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Computer Misuse in the UK

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Computer Misuse termsComputer misuse is an interesting phrase. Interpreted in a light hearted way it suggests using a computer for various activities that the computer wasn’t intended for – eg. the keyboard as a hammer or the heat from the monitor screen as a sort of clothes dryer etc.

Of course the interpretation the phrase is supposed to define is using the computer for illegal or dubious purposes. Whilst surfing standard internet porn is not illegal, many companies would take a dim view if their employees were doing this during working hours. It’s also an activity that can upset other members of staff and quickly lead to problems and arguments in the office. Therefore companies class surfing porn as computer misuse and will often sack employees who are found doing it. Playing online games during working hours is a far less contentious issue but also considered by companies to be computer misuse as the employee is being paid by the company to work, not to play games. This is also often a sackable offence.

The term computer misuse is also intended to apply to computer crime, such as internet blackmail, hacking and phishing. All 3 of these activities are quite common. Computer viruses are an early example of computer misuse and were being written long before anyone had even thought of a computer misuse law. Computer viruses have now morphed into what is often referred to as malware.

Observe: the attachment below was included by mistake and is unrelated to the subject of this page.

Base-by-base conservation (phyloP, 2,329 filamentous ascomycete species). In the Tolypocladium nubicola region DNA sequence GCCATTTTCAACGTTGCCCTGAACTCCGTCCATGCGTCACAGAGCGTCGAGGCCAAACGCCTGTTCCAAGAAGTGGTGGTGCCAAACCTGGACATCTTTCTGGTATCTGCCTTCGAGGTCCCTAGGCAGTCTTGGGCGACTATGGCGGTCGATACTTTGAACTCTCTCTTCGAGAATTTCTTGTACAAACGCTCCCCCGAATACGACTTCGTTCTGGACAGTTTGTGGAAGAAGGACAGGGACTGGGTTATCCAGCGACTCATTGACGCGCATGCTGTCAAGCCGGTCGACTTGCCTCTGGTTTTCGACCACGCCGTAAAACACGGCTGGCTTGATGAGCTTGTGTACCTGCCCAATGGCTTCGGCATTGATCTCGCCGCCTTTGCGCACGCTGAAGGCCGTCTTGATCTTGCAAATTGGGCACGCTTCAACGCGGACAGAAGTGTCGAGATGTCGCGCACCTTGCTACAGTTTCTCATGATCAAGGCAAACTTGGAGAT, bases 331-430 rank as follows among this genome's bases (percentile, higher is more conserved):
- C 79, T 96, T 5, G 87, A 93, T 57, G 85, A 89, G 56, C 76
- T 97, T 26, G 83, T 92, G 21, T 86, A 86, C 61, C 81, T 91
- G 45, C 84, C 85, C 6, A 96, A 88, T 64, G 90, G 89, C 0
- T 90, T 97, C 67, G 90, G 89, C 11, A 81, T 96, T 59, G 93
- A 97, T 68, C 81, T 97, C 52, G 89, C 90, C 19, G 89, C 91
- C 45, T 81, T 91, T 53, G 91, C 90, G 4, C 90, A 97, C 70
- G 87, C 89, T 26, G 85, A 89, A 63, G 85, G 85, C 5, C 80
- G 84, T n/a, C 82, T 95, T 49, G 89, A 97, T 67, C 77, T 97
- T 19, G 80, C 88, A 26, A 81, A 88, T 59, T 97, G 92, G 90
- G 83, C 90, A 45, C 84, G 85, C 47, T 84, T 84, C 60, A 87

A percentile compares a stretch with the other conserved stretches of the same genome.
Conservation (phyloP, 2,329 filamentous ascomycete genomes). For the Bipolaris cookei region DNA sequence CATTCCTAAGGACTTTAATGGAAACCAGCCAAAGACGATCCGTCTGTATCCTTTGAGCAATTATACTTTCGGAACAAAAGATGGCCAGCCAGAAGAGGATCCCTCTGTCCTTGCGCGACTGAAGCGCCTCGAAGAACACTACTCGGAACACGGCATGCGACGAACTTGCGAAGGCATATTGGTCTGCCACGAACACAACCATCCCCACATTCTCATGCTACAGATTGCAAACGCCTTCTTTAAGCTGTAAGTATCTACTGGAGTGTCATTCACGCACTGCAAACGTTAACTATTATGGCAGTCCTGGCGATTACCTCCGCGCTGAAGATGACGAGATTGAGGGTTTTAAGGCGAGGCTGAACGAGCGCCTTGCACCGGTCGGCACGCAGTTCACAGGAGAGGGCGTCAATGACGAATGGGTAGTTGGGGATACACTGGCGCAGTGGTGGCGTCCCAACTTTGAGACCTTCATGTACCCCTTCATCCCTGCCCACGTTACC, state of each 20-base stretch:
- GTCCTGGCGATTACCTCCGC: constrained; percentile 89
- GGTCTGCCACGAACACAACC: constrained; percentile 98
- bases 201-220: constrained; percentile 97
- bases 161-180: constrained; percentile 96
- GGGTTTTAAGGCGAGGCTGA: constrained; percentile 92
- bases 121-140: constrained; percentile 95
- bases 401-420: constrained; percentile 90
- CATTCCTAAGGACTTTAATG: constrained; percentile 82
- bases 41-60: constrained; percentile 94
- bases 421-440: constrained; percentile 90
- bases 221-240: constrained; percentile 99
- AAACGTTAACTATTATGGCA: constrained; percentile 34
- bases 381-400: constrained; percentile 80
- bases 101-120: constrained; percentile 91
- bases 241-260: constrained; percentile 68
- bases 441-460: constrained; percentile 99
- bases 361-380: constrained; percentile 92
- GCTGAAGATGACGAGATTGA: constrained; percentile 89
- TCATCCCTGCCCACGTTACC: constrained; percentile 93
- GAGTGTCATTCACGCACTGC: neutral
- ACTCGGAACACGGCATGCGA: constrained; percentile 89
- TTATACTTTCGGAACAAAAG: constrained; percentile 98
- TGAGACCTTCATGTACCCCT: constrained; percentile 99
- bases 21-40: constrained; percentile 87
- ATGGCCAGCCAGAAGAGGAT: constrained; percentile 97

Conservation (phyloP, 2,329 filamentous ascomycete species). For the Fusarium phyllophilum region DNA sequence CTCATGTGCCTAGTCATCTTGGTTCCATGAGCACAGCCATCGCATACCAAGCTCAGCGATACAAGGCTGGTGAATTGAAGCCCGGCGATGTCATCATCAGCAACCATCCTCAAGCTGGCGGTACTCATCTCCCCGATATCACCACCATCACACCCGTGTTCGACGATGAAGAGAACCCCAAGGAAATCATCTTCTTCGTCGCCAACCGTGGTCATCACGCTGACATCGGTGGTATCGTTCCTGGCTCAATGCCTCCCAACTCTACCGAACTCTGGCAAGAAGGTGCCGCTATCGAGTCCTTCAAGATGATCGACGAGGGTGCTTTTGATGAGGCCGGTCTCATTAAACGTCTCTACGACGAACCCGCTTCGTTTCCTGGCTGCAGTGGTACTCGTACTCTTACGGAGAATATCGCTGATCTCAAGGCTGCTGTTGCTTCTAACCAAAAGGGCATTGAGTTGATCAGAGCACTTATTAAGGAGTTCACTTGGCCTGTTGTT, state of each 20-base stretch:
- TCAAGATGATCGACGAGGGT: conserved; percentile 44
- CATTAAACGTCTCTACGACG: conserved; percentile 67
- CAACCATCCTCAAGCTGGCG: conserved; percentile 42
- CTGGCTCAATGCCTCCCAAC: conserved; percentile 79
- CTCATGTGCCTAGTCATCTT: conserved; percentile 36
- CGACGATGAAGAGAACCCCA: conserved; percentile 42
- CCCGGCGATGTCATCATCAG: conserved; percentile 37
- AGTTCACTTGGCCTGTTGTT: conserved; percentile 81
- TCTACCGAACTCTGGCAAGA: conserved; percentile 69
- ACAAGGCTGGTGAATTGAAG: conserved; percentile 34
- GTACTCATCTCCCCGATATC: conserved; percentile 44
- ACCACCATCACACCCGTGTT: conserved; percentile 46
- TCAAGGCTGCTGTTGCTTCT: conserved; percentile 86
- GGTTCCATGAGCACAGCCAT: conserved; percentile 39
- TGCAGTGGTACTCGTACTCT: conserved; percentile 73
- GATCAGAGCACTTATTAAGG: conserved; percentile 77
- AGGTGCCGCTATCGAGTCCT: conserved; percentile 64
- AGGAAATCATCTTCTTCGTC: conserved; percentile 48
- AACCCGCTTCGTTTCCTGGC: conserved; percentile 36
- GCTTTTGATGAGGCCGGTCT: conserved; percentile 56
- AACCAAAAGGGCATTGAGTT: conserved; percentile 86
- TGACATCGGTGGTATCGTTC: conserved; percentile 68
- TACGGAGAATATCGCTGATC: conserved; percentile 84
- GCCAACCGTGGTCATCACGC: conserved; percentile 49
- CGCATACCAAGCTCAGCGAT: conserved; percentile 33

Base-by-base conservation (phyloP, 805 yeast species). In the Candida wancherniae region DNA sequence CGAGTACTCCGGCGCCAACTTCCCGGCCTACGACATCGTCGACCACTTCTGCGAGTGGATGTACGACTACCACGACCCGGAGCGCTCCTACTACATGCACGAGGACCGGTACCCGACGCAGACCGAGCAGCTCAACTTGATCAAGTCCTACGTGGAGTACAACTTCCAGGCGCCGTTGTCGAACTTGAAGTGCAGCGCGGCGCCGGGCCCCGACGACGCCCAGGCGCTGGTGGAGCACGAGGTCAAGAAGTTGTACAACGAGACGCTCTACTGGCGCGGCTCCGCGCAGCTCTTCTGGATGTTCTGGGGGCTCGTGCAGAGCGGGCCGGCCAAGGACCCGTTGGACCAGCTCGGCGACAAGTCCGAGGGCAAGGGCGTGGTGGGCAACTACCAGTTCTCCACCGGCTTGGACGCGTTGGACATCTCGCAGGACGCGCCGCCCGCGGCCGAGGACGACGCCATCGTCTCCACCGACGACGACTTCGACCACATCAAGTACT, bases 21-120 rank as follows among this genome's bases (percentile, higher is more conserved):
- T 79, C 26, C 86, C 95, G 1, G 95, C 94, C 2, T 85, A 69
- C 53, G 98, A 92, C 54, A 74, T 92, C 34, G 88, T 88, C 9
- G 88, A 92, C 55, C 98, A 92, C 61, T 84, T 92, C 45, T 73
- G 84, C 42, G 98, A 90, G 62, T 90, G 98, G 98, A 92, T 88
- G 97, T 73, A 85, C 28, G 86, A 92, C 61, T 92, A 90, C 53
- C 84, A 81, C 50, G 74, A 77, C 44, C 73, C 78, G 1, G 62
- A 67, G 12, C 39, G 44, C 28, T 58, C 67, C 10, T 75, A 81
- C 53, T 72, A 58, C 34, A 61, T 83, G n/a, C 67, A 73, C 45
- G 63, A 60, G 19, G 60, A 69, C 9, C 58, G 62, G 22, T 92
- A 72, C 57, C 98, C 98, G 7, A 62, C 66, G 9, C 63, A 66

Malware is basically any type of malicious computer software that is design to cause harm or damage. Actually, the definition of malware is rather long winded and complicated, Wikipedia have a good stab at defining the term here. There are many types of malware and one of the most interesting types are the ones that turn computers into network zombies – these are vast numbers of machines that are infected (almost always with the knowledge of the owner of the machine) with a malware program that allows them to be subtly controlled by criminal gangs. The gangs then use these zombie networks for an array of large scale criminal activities such as credit card fraud, money laundering and denial of service (DOS) attacks.

So already you can see that computer misuse is sometimes intentional (as in the above example of surfing porn during office hours) and sometimes not (where the owner has no idea their malware hijacked computer is being used for illegal purposes).

It’s easy to identify computer misuse when it’s intentional but as with most laws, the interpretation of the law of computer misuse can be tricky and rather long winded. Computer misuse is also interpreted and legislated differently by many countries. For those of us under UK law there’s a good computer misuse FAQ page on the Computer Science web site. The page discusses & defines computer misuse in both civil and criminal instances and goes into further detail about the actual process of computer misuse and committing computer crime.

It’s a good idea for both companies and individuals to be aware of the definitions of computer misuse and also what constitutes an offence, both criminal and civil. Presently, many of us believe we know what computer misuse is and think we are able to spot it, but this is only an a superficial basis. Reading the computer misuse FAQ shows that the law is actually for more reaching and involved than you may currently believe.

Written by Betty

December 20th, 2013 at 12:58 pm